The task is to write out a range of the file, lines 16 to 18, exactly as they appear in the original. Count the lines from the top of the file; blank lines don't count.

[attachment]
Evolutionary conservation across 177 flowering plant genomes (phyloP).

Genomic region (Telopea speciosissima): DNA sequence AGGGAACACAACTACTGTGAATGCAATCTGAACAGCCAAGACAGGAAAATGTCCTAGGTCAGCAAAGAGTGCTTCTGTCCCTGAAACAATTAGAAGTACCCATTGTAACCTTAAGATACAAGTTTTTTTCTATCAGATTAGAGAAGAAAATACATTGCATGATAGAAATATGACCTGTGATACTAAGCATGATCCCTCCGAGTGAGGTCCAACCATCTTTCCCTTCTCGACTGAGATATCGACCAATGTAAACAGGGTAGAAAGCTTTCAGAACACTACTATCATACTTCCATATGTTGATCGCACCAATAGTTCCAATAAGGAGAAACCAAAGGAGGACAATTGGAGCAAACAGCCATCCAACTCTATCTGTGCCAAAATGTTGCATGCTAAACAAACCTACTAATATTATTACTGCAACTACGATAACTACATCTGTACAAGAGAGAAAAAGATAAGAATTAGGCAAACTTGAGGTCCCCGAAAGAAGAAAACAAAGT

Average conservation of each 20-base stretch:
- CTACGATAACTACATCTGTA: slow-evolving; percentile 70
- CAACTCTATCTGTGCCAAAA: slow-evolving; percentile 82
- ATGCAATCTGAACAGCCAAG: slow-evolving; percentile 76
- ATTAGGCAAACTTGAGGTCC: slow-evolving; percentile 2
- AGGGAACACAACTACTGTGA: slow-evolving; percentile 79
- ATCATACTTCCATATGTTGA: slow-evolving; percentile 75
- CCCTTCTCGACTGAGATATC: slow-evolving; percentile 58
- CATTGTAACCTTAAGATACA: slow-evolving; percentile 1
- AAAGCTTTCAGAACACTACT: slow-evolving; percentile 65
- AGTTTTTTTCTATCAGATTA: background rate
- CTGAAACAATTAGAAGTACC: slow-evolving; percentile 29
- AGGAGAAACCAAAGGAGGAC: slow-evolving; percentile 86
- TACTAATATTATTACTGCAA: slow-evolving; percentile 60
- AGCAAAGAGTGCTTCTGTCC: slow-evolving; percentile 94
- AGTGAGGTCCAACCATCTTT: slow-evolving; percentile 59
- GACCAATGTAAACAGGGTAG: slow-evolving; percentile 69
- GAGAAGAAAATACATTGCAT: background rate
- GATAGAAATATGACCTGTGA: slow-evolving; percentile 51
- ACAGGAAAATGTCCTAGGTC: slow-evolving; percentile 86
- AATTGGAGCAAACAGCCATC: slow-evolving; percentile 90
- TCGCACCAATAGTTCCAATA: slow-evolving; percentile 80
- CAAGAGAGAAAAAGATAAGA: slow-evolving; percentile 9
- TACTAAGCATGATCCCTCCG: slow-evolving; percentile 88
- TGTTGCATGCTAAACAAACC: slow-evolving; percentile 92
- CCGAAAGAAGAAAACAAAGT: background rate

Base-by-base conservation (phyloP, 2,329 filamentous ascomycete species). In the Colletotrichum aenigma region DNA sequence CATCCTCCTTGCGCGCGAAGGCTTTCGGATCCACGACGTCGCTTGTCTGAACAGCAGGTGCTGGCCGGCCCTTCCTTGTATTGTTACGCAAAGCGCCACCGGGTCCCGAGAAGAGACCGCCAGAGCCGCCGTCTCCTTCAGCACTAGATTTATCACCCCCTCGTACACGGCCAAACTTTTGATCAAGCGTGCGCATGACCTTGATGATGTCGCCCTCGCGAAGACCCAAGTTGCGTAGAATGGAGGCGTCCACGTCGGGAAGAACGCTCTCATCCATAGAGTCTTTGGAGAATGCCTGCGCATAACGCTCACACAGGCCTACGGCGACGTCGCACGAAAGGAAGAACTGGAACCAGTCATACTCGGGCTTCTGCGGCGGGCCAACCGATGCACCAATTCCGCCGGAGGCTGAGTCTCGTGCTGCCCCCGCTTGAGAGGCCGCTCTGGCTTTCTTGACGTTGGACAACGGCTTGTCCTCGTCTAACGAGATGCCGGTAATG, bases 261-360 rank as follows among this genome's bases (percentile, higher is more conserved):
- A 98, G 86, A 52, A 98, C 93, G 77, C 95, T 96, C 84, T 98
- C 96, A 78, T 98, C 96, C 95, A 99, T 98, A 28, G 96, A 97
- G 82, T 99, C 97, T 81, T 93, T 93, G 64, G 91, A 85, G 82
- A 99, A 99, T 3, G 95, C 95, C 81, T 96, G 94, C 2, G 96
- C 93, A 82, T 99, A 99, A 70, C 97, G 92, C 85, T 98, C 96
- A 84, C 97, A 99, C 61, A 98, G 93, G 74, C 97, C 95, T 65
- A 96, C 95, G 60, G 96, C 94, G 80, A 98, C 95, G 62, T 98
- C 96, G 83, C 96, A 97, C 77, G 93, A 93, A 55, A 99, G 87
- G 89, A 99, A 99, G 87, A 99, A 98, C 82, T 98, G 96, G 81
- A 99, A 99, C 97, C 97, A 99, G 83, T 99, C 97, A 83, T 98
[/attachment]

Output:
- TACTAATATTATTACTGCAA: slow-evolving; percentile 60
- AGCAAAGAGTGCTTCTGTCC: slow-evolving; percentile 94
- AGTGAGGTCCAACCATCTTT: slow-evolving; percentile 59